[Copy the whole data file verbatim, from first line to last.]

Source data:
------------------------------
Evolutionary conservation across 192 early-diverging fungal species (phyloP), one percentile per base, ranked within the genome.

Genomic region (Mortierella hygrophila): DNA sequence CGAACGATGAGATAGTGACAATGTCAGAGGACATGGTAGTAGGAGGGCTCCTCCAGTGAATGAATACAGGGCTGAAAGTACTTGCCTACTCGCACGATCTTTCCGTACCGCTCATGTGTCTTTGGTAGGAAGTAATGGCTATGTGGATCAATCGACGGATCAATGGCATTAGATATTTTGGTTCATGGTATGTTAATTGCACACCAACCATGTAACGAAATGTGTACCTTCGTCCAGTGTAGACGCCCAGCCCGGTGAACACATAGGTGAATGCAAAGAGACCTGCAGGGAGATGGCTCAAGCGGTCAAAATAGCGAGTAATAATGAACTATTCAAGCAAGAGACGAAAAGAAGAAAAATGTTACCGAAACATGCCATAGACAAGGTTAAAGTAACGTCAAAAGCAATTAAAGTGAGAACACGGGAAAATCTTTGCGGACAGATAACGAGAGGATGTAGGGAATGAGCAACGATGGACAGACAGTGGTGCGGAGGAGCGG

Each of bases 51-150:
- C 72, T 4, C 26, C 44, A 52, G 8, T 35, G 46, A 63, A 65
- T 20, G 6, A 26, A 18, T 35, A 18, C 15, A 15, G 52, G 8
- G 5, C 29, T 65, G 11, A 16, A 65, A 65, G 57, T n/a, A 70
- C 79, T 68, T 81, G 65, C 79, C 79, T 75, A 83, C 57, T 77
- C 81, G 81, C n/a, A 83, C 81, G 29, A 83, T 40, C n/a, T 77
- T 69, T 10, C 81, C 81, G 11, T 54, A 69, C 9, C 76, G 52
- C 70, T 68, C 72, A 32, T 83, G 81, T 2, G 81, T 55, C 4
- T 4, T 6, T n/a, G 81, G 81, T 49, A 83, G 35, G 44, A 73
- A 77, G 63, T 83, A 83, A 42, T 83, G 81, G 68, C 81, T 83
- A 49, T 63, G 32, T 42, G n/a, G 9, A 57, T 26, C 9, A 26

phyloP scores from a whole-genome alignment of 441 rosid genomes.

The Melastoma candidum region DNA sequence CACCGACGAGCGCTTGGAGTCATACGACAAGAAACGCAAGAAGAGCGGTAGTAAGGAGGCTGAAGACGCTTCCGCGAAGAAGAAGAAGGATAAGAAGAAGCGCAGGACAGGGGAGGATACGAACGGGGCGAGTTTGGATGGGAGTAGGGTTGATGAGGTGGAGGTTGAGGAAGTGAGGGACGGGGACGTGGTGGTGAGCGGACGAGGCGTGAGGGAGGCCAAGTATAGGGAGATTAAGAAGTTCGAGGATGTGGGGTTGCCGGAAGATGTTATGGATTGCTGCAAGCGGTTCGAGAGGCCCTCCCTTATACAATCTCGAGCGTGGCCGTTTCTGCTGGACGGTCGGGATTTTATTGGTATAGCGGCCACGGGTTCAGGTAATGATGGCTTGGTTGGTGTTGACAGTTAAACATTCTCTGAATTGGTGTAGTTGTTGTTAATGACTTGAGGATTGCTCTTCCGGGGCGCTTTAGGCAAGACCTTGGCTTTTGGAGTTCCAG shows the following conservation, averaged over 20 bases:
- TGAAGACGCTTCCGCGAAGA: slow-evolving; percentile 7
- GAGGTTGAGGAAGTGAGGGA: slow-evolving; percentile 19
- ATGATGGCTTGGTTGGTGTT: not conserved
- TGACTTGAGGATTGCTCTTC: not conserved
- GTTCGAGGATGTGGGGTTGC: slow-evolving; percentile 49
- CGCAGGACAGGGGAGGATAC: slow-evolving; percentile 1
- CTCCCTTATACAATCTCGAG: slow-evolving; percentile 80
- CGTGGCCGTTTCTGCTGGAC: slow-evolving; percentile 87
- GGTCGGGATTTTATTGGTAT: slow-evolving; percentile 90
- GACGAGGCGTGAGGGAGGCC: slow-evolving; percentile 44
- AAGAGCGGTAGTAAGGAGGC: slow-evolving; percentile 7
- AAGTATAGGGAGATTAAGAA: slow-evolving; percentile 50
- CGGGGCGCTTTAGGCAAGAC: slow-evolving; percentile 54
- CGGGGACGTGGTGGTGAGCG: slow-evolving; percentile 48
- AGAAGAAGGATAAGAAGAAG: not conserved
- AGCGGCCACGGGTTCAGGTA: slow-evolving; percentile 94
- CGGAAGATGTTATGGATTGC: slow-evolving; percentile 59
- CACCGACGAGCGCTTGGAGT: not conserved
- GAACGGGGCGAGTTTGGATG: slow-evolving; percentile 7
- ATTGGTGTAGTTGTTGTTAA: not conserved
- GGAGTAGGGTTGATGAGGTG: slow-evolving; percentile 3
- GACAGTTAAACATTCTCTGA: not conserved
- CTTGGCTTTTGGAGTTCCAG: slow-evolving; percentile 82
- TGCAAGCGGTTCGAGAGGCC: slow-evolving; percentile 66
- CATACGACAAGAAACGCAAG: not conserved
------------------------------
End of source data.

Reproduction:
Evolutionary conservation across 192 early-diverging fungal species (phyloP), one percentile per base, ranked within the genome.

Genomic region (Mortierella hygrophila): DNA sequence CGAACGATGAGATAGTGACAATGTCAGAGGACATGGTAGTAGGAGGGCTCCTCCAGTGAATGAATACAGGGCTGAAAGTACTTGCCTACTCGCACGATCTTTCCGTACCGCTCATGTGTCTTTGGTAGGAAGTAATGGCTATGTGGATCAATCGACGGATCAATGGCATTAGATATTTTGGTTCATGGTATGTTAATTGCACACCAACCATGTAACGAAATGTGTACCTTCGTCCAGTGTAGACGCCCAGCCCGGTGAACACATAGGTGAATGCAAAGAGACCTGCAGGGAGATGGCTCAAGCGGTCAAAATAGCGAGTAATAATGAACTATTCAAGCAAGAGACGAAAAGAAGAAAAATGTTACCGAAACATGCCATAGACAAGGTTAAAGTAACGTCAAAAGCAATTAAAGTGAGAACACGGGAAAATCTTTGCGGACAGATAACGAGAGGATGTAGGGAATGAGCAACGATGGACAGACAGTGGTGCGGAGGAGCGG

Each of bases 51-150:
- C 72, T 4, C 26, C 44, A 52, G 8, T 35, G 46, A 63, A 65
- T 20, G 6, A 26, A 18, T 35, A 18, C 15, A 15, G 52, G 8
- G 5, C 29, T 65, G 11, A 16, A 65, A 65, G 57, T n/a, A 70
- C 79, T 68, T 81, G 65, C 79, C 79, T 75, A 83, C 57, T 77
- C 81, G 81, C n/a, A 83, C 81, G 29, A 83, T 40, C n/a, T 77
- T 69, T 10, C 81, C 81, G 11, T 54, A 69, C 9, C 76, G 52
- C 70, T 68, C 72, A 32, T 83, G 81, T 2, G 81, T 55, C 4
- T 4, T 6, T n/a, G 81, G 81, T 49, A 83, G 35, G 44, A 73
- A 77, G 63, T 83, A 83, A 42, T 83, G 81, G 68, C 81, T 83
- A 49, T 63, G 32, T 42, G n/a, G 9, A 57, T 26, C 9, A 26

phyloP scores from a whole-genome alignment of 441 rosid genomes.

The Melastoma candidum region DNA sequence CACCGACGAGCGCTTGGAGTCATACGACAAGAAACGCAAGAAGAGCGGTAGTAAGGAGGCTGAAGACGCTTCCGCGAAGAAGAAGAAGGATAAGAAGAAGCGCAGGACAGGGGAGGATACGAACGGGGCGAGTTTGGATGGGAGTAGGGTTGATGAGGTGGAGGTTGAGGAAGTGAGGGACGGGGACGTGGTGGTGAGCGGACGAGGCGTGAGGGAGGCCAAGTATAGGGAGATTAAGAAGTTCGAGGATGTGGGGTTGCCGGAAGATGTTATGGATTGCTGCAAGCGGTTCGAGAGGCCCTCCCTTATACAATCTCGAGCGTGGCCGTTTCTGCTGGACGGTCGGGATTTTATTGGTATAGCGGCCACGGGTTCAGGTAATGATGGCTTGGTTGGTGTTGACAGTTAAACATTCTCTGAATTGGTGTAGTTGTTGTTAATGACTTGAGGATTGCTCTTCCGGGGCGCTTTAGGCAAGACCTTGGCTTTTGGAGTTCCAG shows the following conservation, averaged over 20 bases:
- TGAAGACGCTTCCGCGAAGA: slow-evolving; percentile 7
- GAGGTTGAGGAAGTGAGGGA: slow-evolving; percentile 19
- ATGATGGCTTGGTTGGTGTT: not conserved
- TGACTTGAGGATTGCTCTTC: not conserved
- GTTCGAGGATGTGGGGTTGC: slow-evolving; percentile 49
- CGCAGGACAGGGGAGGATAC: slow-evolving; percentile 1
- CTCCCTTATACAATCTCGAG: slow-evolving; percentile 80
- CGTGGCCGTTTCTGCTGGAC: slow-evolving; percentile 87
- GGTCGGGATTTTATTGGTAT: slow-evolving; percentile 90
- GACGAGGCGTGAGGGAGGCC: slow-evolving; percentile 44
- AAGAGCGGTAGTAAGGAGGC: slow-evolving; percentile 7
- AAGTATAGGGAGATTAAGAA: slow-evolving; percentile 50
- CGGGGCGCTTTAGGCAAGAC: slow-evolving; percentile 54
- CGGGGACGTGGTGGTGAGCG: slow-evolving; percentile 48
- AGAAGAAGGATAAGAAGAAG: not conserved
- AGCGGCCACGGGTTCAGGTA: slow-evolving; percentile 94
- CGGAAGATGTTATGGATTGC: slow-evolving; percentile 59
- CACCGACGAGCGCTTGGAGT: not conserved
- GAACGGGGCGAGTTTGGATG: slow-evolving; percentile 7
- ATTGGTGTAGTTGTTGTTAA: not conserved
- GGAGTAGGGTTGATGAGGTG: slow-evolving; percentile 3
- GACAGTTAAACATTCTCTGA: not conserved
- CTTGGCTTTTGGAGTTCCAG: slow-evolving; percentile 82
- TGCAAGCGGTTCGAGAGGCC: slow-evolving; percentile 66
- CATACGACAAGAAACGCAAG: not conserved